It's like Counter-Strike to a degree but describing it as Counter-Strike would be selling itself short. Unlike Counter-Strike, you have drones and cameras you can use for gaining an edge in intelligence, defensive barriers such as barricades and reinforced walls, booby traps that can kill or injure unsuspecting enemies, and the ability to rappel up and down walls. It's not just a matter of camping at the bridge in de_dust and mopping up everyone with an AWP and deagle.

Just lying around

I appreciate the attention to detail they’ve managed to incorporate into this game, even something as simply lying down on the floor instead of going prone on your stomach is something that you hardly ever see in FPS games yet it helps so much with the realism since why aren’t you able to do such a thing? Rainbow Six: Siege gives you that flexibility.

What I dislike:


Matchmaking takes time and for the first few games I tried to play of Rainbow Six Siege it took several goes and waiting for 15-20 minutes before I could finally enter a game. I’m never sure if it’s because the time I play just has low traffic or whether there’s something wrong with my connection (or if it's simply because I'm playing the least popular game mode). However, another night, everything worked flawlessly – I managed to play with four others with a ping of 100 on my ADSL2+ connection. Also, when I eventually convinced two clanmates to play with me, it was then much easier to find an available game (three fifths of a squad anyone?).

Ultimately, I think it would still be better if they had a server browser with dedicated servers though.

Also general connectivity issues are a pain too where sometimes you lose connection to the master server and are unable to play any multiplayer (it is primarily a multiplayer game after all). I also did experience a similar situation to my mate Speirs where I couldn't join a game with my wife even though she was in the same squad, but eventually we found out this was, again, a server issue, rather than anything else.

Not as tense as SWAT4

On a spectrum with Counter-Strike on one end and SWAT 4 on the other, Siege is definitely closer to SWAT 4 but isn’t quite there yet. SWAT 4 encourages you to use less lethal methods and to also follow proper police procedures like telling the criminals to surrender before shooting first. The more criminals you are able to arrest, the more points you are awarded. In SWAT 4 there’d always be that tense moment where you’re shouting at a criminal to drop their weapons wondering if they were going to comply or whether they were going to blow your face off. Gripping stuff, but not something that is present in this.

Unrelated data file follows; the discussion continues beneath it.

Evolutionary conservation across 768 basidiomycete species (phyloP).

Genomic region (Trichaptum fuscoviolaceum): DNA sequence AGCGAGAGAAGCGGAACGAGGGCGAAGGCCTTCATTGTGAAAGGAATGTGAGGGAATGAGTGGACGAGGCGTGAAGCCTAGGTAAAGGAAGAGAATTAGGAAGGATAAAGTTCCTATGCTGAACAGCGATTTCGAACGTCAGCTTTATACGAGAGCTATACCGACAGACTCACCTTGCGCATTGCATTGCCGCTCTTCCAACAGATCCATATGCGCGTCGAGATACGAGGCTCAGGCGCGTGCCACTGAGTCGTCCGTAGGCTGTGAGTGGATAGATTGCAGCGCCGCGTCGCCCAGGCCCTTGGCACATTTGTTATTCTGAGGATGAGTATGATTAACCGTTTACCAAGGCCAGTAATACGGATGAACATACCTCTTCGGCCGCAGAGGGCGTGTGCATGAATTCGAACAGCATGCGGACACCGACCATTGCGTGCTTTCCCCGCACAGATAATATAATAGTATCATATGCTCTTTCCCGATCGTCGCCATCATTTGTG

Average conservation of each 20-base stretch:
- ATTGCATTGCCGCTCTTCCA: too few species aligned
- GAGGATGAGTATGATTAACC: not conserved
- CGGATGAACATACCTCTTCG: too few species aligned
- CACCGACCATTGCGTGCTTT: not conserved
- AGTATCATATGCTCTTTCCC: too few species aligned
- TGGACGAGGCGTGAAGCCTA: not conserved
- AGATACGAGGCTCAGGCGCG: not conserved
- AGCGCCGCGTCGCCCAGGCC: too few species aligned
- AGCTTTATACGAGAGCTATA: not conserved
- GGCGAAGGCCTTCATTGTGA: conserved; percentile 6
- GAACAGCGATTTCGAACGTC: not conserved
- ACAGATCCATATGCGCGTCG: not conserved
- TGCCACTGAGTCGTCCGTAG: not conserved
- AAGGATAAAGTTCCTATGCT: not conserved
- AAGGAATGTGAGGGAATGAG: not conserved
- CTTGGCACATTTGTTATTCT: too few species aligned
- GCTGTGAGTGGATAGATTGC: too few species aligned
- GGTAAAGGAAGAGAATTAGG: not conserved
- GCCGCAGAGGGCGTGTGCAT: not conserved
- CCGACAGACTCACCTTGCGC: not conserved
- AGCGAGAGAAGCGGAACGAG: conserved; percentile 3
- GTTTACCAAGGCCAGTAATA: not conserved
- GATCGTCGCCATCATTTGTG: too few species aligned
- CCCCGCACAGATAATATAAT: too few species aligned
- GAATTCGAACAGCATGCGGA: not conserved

Score – 8/10 (Pretty Good)

Besides the occasional connectivity issues I can't really find much else to fault with Rainbow Six Siege. The dynamic nature of the maps where you're able to open new avenues of attack to gain a tactical advantage means you'll always be kept on your toes. Intelligence is key but so is co-operating with teammates since unlike other FPSs where you can be a jack-of-all-trades, in Siege each of the operators are meant to serve a certain purpose, and if you squander that special ability, it's game over for your squad. It's a very addictive game and definitely my favourite multiplayer game for the past couple of months.

Is the game worth $64 AUD?: Almost, but a fairer price would be $50-60 considering the game is effectively multiplayer only. Although the conundrum about purchasing later when it is discounted is whether there will still be a community to play with! But this is the issue with just about every multiplayer game out there and is not limited to Rainbow Six Siege alone.

If you like this game, you might like…

[ LINK: Official Rainbow Six Siege Website ]

Monday, May 23, 2016

Choicest VGM - VGM #231 - Sid Meier's Colonization - Hornpipe (Amiga)

Original Soundtrack composed by: Jeffery L. Briggs, Ken Lagace and Roland J. Rizzo

Amiga Soundtrack by: Allister Brimble and Anthony Putson

Aye matey! I do love me a good hornpipe and that's exactly what you get when you play Sid Meier's Colonization! This piece of music plays after you've picked the difficulty level, the Empire you represent and your name. You're treated to a loading sequence where you watch as your ship is loaded to set sail on a grand expedition across the Ocean Sea! It's also amazing how similar London, Amsterdam, Seville and La Rochelle look during this loading sequence...